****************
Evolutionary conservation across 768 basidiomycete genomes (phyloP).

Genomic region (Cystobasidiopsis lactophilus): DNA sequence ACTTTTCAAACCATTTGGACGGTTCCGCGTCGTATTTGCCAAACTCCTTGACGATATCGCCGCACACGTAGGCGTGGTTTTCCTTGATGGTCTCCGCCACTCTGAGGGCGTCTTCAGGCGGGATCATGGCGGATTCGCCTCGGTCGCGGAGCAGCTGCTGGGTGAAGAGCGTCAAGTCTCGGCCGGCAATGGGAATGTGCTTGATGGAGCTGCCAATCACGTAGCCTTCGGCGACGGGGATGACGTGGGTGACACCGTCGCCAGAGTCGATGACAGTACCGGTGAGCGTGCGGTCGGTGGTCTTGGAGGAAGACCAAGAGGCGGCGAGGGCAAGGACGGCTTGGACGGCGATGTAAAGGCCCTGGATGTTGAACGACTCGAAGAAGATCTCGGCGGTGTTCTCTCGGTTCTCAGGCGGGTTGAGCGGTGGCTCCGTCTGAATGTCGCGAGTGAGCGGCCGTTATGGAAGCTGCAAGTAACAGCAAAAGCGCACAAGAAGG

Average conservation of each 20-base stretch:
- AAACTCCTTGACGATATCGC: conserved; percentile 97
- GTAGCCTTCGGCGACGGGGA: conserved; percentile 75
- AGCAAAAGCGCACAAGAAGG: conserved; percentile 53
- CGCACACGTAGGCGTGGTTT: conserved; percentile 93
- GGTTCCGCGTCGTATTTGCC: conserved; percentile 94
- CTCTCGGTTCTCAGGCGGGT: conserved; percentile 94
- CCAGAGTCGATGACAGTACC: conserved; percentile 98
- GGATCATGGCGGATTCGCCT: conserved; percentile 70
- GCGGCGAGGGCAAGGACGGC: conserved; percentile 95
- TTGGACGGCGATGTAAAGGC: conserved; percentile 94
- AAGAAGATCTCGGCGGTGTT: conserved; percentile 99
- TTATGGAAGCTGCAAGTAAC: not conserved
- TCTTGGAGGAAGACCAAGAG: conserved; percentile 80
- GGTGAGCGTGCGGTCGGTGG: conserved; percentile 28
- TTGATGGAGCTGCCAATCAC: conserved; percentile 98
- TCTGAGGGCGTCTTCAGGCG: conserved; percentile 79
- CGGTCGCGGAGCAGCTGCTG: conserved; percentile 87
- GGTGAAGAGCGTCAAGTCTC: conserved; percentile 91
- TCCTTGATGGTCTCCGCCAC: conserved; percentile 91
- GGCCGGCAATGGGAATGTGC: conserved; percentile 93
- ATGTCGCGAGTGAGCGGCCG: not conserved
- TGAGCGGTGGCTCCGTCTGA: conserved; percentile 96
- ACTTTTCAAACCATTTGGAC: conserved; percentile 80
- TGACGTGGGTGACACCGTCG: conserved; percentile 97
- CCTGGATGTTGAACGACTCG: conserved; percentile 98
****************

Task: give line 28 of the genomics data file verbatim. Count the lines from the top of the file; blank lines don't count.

- CCTGGATGTTGAACGACTCG: conserved; percentile 98